case. Tho one should thew you an instance of your case, in an undoubted saint; yet none could promise it would certainly give you ease : for a scrupulous conscience would readily find out some difference. And if nothing but a perfect confortnity of another's case to yours, will fatisfy, it will be hard, if not impossible to satisfy you. For it is with people's cafes, as with their natural faces: though faces of all men are of one make ; and some are so very like others, that, at first view we are ready to take then for the same : yet if you view them more accurately, you will see something in every face, distinguishing it from all others; though poflibly you cannot tell what it is; wherefore I conclude, that if you

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can find in yourselves the marks of regeneration, proposed to you from the word ; you ought to conclude, you are in the state of grace, though your cafe were lingular, which is indeed unlikely.

CASE last, “ The afHictions I meet with are strange and unusual. « I doubt if ever a child of God was trysted with such dispensations “ of providence as I am.” Ahf. Much of what was said on the preceeding case; may be helped in this. Holy Job was assaulted with this temptation, Job v. 1. To which of the saints wilt thou turn? But he rejected it, and held fast his integrity. The Apostle fupposeth Christians may be tempted to think trange concerning the fiety trial, 1 Pet. iv. 12 But they have need of larger experience than Solomon's who will venture to say, See this is new, Eccles. i. 10. And what though, in respect of the outward dispensations of providence, it happen to you according to the work of the wicked? You may be just notwithstanding; according to Solomon's observe, Ecclef. viii. 14. Sometimes we travel in ways, wliere we cannot perceive the prints of the foot of man or bealt; yet we cannot from thence conclude, that there was never any there before us : so, albeit thou canst not perceive the footiteps of the flock in the way of thine affliction; thou must not therefore conclude, thou art the first that ever travelled that, road. But, what, if it were fo, that thou wert indeed the first? Some one saint or other behoved to be the first, in drinking of each bitter cup the rest have drunk of. What warrant have you or I, to limit the holy one of Jfracl to a trodden path, in his dispensations towards us? Thy way is in the sea, and thy path in the great winters, and thy footsteps ure not known, Pfal. lxxvi. 19. If the Lord should carry you to heaven by some retired road, and let you in at a back-door, (lo to speak) you would have no ground to complain. Learn to allow fovereignity a latitude ; be at your duty; and les no affliction cast a vail over any evidences you otherwise have for your being in the state of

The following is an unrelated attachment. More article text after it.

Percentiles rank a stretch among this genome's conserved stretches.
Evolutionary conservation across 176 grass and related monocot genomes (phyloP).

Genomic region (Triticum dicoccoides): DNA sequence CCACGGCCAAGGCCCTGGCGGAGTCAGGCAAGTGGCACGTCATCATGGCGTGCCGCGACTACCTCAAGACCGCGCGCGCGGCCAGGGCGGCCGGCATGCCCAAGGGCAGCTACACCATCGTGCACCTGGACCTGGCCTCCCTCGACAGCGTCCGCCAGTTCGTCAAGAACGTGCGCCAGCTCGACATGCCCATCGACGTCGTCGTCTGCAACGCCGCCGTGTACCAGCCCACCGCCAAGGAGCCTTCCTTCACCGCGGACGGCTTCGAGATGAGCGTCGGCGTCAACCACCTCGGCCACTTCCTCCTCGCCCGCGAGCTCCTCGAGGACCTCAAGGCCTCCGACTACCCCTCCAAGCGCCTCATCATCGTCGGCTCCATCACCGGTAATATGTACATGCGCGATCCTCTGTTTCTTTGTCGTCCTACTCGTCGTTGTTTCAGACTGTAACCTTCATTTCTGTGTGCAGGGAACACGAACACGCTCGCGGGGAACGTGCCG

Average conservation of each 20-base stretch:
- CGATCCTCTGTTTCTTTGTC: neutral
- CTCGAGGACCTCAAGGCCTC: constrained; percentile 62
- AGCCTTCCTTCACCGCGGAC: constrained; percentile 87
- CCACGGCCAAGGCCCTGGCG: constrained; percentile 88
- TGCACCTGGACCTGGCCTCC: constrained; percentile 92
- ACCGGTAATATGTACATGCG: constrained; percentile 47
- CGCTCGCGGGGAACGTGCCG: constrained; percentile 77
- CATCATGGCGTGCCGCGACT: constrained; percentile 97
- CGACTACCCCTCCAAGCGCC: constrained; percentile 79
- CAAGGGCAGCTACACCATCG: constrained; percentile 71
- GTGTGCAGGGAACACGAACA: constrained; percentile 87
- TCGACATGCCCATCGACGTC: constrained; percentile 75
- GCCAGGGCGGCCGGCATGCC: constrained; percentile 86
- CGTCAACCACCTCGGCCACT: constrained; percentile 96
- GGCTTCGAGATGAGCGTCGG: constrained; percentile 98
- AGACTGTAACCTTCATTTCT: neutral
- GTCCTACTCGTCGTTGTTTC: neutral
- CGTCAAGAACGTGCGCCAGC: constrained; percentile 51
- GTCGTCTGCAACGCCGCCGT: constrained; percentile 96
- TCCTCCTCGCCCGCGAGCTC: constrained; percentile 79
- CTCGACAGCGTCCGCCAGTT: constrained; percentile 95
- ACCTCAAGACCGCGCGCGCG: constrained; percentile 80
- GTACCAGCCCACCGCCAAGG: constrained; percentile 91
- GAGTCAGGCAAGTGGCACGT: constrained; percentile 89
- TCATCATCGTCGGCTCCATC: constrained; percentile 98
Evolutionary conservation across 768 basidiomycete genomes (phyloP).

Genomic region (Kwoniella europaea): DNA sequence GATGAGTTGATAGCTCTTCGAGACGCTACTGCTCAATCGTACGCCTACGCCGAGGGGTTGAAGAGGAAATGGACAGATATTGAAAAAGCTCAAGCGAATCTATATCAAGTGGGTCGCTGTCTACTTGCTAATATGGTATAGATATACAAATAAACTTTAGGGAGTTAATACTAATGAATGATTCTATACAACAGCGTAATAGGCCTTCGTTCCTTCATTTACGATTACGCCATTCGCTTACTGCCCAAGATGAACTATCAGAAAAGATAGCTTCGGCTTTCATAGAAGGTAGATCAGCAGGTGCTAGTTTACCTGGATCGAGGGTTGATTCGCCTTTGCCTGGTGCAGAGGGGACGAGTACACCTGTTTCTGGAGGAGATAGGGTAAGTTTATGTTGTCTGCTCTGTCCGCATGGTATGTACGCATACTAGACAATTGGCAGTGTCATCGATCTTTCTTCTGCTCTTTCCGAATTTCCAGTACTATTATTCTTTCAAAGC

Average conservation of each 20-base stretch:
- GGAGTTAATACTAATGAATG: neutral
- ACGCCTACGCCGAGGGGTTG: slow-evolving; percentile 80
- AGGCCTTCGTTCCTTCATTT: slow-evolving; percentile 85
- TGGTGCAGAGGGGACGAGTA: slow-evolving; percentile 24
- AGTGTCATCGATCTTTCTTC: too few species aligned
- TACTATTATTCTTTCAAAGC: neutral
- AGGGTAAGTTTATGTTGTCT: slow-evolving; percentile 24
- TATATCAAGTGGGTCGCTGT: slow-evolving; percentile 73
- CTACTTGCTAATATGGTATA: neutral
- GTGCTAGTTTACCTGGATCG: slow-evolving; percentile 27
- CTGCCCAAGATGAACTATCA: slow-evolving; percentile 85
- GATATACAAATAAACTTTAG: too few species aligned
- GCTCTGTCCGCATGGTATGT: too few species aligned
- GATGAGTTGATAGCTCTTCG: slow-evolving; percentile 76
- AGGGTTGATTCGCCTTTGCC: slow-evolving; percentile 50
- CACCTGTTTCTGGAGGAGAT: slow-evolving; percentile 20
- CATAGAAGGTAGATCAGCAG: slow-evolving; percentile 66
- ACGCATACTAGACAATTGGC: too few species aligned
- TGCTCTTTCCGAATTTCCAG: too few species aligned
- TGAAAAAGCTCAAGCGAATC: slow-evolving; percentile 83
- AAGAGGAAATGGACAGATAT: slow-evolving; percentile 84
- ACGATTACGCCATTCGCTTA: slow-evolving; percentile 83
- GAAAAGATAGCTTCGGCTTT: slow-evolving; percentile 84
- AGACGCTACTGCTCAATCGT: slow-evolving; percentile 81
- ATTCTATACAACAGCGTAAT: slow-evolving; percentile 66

grace :

for no man knoweth either their love or hatred by all ihut is before them, Ecclef. ix. I.

Use II. Ye that are strangers to this new birth, be convinced of the absolute neceility of it. Are all in the state of grace born again? Then ye have neither part nor lot in it, who are not born again. I mult tell you in the words of our Lord and Saviour, (and () that he would speak them to your hearts) ye must be born again, John ii. 7. And for your conviction, consider these few things.

First, Regeneration is absolutely ileçefiary to qualify you to do any thing really good and acceptable to God. While you are not born again, your best works are but gliftering sins, for though the matter of them is good, they are quite marred in the making. Consider, (1.) That without regeneration there is no faith, and without faith it is impofble to please God, Heb. xi. 6. Faith is a vital act of the newborn foul. The Evangelist, thewing the different entertainment our Lord Jesus had from different persons, foine receiving him, some rejecting hin, points at regenerating grace, as the true

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rise of that difference, without which never one would have received him. He tells us, that as many as received him, were these which were born-of God, John i. 11, 12, 13: Unregenerate men may prefume; but true faith they cannot have. Faith is a flower, that grows not in the field of nature.

As the tree cannot grow without a root, neither can a man believe without the new nature, whereof the principle of believing is a part. (2.) Without regeneration a man's works are dead works, As is the principle, so must the effects be: if the lungs be rotten, the breath will be unsavoury; and he who at belt is dead in sın, his works at best will be but dead works. Unto them that are defiled and unbelieving, is nothing pure being abominable, und disobedient, and unto every good work, reprobate, Tit'i. 15, 16. Could we say of a man, that he is more blameless in his life, than any other in the world; that he macerates his body with fafting; and has made his knees as horns with continual praying ; but he is not ború again : that exception would mar all. And if one Thould say, there is a well-proportioned body, but the soul is gone, it is but a dead lump. This is a melting consideration Thou dost many things materially good, but God faith, All these things avail not, as long as I see the old nature reigning in the man, Gal. vi. 15. For in Jesus Christ ineither circumcision availeth any thing, nor uncircumcision, but a new creature.